We in this caucus believe that creating a position of commissioner for victims' rights based on the similar role outlined for the correctional investigator will be an important first step in addressing the needs and concerns of victims in our court system. A victims' rights commissioner will help to ensure that victims of crime receive the fair, dignified treatment they deserve in the system and will prevent them from being revictimized by the system.

In conclusion, we support the motion and trust that the government will give it serious consideration.

Commissioner For The Rights Of Victims Of CrimePrivate Members' Business

11:45 a.m.

The Acting Speaker (Ms. Thibeault)

The hon. member for Pictou—Antigonish—Guysborough will have five minutes to conclude the debate. It is understood that at that time after the member speaks the debate will have terminated.

Commissioner For The Rights Of Victims Of CrimePrivate Members' Business

11:45 a.m.

Progressive Conservative

Peter MacKay Progressive Conservative Pictou—Antigonish—Guysborough, NS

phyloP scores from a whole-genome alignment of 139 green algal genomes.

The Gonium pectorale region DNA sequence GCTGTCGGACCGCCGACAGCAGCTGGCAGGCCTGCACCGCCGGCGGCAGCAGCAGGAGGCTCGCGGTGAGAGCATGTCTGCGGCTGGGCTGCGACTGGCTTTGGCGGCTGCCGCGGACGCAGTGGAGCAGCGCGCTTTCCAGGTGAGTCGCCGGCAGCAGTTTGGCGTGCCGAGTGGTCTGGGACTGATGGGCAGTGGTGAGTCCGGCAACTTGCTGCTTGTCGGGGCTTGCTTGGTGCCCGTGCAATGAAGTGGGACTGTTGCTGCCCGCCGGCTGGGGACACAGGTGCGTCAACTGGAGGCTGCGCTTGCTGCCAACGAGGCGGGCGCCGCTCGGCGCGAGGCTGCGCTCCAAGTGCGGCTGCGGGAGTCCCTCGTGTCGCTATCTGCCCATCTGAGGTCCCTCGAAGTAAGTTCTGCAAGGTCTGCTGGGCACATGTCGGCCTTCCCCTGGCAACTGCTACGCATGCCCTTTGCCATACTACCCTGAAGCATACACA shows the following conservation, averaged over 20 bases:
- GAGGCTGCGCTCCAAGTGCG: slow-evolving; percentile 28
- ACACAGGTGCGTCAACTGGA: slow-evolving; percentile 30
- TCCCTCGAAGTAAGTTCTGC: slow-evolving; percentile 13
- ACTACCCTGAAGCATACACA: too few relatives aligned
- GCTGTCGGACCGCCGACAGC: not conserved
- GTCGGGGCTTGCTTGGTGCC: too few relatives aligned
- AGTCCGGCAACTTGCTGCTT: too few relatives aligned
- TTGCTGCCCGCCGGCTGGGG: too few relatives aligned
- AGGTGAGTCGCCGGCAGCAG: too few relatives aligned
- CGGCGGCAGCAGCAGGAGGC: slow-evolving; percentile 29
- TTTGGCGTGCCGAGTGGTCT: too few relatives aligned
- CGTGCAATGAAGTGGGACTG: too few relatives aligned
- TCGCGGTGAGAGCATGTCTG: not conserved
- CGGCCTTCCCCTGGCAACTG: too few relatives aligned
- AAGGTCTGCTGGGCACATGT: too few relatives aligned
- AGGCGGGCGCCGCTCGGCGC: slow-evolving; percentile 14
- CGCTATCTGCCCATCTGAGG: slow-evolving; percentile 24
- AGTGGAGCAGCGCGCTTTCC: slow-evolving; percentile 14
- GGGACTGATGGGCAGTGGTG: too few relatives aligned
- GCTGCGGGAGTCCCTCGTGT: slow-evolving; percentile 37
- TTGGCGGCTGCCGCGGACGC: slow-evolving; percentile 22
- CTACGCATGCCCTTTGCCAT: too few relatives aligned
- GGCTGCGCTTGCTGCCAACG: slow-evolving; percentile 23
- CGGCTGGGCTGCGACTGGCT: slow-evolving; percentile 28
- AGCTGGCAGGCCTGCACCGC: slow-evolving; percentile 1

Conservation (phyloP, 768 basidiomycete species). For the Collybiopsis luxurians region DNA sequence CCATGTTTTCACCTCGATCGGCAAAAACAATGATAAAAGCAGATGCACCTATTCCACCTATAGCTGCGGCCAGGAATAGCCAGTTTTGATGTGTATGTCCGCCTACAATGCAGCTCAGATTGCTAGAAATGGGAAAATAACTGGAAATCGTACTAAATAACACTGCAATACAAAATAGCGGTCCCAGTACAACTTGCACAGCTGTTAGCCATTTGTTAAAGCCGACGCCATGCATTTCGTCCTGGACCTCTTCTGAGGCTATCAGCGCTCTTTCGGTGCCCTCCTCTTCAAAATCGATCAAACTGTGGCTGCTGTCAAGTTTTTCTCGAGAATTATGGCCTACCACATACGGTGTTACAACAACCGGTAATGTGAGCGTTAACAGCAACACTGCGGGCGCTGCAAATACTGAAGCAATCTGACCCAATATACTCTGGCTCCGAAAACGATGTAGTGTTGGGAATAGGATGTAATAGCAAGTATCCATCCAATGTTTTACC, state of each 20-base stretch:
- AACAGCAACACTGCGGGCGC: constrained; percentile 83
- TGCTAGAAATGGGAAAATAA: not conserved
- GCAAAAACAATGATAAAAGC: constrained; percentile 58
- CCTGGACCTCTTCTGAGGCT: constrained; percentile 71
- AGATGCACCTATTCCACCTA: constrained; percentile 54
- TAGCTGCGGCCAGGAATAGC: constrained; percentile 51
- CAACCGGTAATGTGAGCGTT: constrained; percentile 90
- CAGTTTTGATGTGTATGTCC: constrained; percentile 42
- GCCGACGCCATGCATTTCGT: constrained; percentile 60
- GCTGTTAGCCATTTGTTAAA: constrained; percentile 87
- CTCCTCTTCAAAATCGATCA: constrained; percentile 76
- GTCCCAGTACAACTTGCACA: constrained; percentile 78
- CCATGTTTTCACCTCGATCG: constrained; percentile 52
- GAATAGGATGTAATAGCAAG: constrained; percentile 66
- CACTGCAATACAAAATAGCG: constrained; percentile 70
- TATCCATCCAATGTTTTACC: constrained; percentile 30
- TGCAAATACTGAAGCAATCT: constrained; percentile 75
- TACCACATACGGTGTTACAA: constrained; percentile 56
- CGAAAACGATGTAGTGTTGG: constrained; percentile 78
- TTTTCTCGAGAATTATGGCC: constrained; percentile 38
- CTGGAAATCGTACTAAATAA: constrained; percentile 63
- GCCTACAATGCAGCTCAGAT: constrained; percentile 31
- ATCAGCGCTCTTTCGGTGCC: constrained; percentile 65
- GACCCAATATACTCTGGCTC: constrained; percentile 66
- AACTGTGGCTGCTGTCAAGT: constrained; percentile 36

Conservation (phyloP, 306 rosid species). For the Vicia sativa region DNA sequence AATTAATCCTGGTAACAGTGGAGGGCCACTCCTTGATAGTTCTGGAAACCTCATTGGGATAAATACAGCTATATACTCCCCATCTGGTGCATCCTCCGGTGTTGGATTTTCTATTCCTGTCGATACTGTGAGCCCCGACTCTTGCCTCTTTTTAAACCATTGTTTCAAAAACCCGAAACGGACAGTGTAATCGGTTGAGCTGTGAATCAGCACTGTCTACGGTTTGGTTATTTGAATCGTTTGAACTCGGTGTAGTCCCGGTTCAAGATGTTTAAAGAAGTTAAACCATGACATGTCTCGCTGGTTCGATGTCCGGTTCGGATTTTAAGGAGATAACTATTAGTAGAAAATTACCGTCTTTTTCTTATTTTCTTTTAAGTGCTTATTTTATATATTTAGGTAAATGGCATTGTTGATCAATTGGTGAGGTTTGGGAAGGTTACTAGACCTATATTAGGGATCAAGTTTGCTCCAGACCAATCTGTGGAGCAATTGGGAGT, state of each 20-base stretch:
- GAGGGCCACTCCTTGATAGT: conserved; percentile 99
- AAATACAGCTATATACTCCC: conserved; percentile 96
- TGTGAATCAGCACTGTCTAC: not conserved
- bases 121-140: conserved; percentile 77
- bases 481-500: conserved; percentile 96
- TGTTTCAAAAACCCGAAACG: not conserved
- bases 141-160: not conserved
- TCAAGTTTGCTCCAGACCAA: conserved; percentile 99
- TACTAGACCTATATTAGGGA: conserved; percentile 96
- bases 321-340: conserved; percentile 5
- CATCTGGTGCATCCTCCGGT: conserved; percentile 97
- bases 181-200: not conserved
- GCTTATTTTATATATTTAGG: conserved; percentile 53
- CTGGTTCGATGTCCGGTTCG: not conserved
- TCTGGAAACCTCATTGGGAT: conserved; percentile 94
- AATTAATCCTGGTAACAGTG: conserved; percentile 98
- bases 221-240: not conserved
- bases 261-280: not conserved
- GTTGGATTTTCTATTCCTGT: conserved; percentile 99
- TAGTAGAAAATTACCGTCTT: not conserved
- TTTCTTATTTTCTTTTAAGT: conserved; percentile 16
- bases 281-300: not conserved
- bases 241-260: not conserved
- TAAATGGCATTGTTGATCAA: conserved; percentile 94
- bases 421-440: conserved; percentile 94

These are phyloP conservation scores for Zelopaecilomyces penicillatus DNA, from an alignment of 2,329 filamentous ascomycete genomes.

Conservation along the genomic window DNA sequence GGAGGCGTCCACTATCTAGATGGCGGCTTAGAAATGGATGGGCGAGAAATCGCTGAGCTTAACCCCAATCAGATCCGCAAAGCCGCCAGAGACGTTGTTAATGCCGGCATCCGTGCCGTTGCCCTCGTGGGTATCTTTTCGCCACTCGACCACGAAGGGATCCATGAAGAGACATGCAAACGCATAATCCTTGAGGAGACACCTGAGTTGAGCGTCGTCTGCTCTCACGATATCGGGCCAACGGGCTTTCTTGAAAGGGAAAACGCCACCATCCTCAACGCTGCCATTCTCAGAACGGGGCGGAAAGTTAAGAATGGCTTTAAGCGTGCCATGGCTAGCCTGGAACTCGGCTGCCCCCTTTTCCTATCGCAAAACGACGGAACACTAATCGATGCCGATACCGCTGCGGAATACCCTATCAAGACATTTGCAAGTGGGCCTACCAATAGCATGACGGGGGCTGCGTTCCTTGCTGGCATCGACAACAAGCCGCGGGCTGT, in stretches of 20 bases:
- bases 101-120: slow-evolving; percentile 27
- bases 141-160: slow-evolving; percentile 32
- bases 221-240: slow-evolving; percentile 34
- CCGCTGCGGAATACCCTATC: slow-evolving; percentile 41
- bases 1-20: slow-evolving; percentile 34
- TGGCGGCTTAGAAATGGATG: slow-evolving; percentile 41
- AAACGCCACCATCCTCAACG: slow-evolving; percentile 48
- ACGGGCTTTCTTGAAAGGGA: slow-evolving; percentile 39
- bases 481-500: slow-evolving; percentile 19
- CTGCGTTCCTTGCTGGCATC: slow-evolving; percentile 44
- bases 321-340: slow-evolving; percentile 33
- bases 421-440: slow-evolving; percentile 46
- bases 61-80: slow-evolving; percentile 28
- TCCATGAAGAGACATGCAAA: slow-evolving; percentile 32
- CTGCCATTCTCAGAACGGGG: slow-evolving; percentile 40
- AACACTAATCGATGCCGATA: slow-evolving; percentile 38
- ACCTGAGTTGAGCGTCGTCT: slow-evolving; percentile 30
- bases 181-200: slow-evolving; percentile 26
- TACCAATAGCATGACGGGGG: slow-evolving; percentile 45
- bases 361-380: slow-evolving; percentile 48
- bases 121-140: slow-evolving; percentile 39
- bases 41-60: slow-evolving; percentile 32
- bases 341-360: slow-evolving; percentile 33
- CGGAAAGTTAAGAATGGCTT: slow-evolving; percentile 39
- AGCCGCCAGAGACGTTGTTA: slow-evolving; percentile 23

Madam Speaker, I am encouraged by the remarks of my colleagues on both sides of the House. I have some concern for the comments expressed by the parliamentary secretary. We do certainly bring this motion forward in good faith.

There is certainly a spirit of co-operation that is existing now within the Standing Committee on Justice and Human Rights. Although the issue of victims generally is before the committee, this motion was brought forward at a time when there was not a certain date. Certainly there was no attempt by anyone to do work that would be duplicitous. This motion is simply an opportunity to express on behalf of the House that this is an intention this House has, that we want to see brought forward within our justice system an office that would officially recognize and be designated with the task of improving the participation of victims within our current justice system.